Latest Rent Trend Report Shows Renters Are Increasingly Willing To Pay Extra For More Space

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July data shows asking rents for apartments and homes have remained flat—or even decreased!—since June. Jonas Bordo of Dwellsy breaks down these trends by property type and size.

Los Altos, CA (August 2023)—If you spent much time outside last month, it probably won’t surprise you to learn that July was Earth’s hottest month…ever. What might come as a surprise is the fact that—despite continuing inflation—asking rent for most property types has remained stable, and in some cases, has even decreased. Think of it as a nice cool breeze for your budget, says Dwellsy CEO and cofounder Jonas Bordo.

“In between cranking the AC and taking sips of ice water, I was pleased to see that July’s rent data showed continued stability, sprinkled with some small declines,” says Bordo, coauthor along with Hannah Hildebolt of Everything You Need to Know About Renting But Didn’t Know to Ask: All the Insider Dirt to Help You Get the Best Deal and Avoid Disaster (Matt Holt, August 2023, ISBN: 978-1-6377439-2-8, $21.95). “This breath of cool, fresh air for your finances is especially welcome since rents typically rise during the summer, which is peak moving season.”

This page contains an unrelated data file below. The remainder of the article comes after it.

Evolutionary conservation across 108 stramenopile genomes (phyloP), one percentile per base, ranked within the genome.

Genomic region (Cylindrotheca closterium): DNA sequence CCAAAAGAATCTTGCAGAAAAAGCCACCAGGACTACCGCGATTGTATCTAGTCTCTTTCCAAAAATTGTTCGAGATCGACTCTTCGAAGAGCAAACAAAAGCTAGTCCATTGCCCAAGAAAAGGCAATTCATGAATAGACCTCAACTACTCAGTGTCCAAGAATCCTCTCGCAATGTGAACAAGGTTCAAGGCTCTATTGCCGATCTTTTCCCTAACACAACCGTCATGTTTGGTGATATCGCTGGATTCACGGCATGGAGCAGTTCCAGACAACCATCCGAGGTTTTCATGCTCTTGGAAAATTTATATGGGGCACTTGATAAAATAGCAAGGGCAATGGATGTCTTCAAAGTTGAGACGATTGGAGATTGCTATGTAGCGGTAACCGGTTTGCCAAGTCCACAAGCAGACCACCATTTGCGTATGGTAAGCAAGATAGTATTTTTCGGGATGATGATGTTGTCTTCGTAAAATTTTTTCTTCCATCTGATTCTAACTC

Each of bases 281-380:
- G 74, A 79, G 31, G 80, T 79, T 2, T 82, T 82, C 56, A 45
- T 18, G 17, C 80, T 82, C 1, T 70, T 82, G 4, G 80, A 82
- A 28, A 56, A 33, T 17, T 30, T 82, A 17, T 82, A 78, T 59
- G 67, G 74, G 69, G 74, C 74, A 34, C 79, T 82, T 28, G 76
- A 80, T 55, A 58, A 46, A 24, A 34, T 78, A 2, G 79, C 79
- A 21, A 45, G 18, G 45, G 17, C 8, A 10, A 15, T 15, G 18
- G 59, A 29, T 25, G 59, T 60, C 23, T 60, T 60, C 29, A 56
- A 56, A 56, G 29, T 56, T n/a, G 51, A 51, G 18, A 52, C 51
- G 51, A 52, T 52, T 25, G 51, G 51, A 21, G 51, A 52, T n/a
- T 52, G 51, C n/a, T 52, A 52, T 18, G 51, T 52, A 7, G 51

Bordo shares year-over-year and month-over-month rent price data for three popular rental types:

  • Three-bedroom single family home rentals (SFRs)
    • Up 5 percent ($90) since July 2022
    • Down 0.3 percent ($5), since June 2023
  • One-bedroom apartments
    • Down 1.9 percent ($25) since July 2022
    • Flat since June 2023
  • Two-bedroom apartments
    • Flat since July 2022
    • Down 1 percent ($15) since June 2023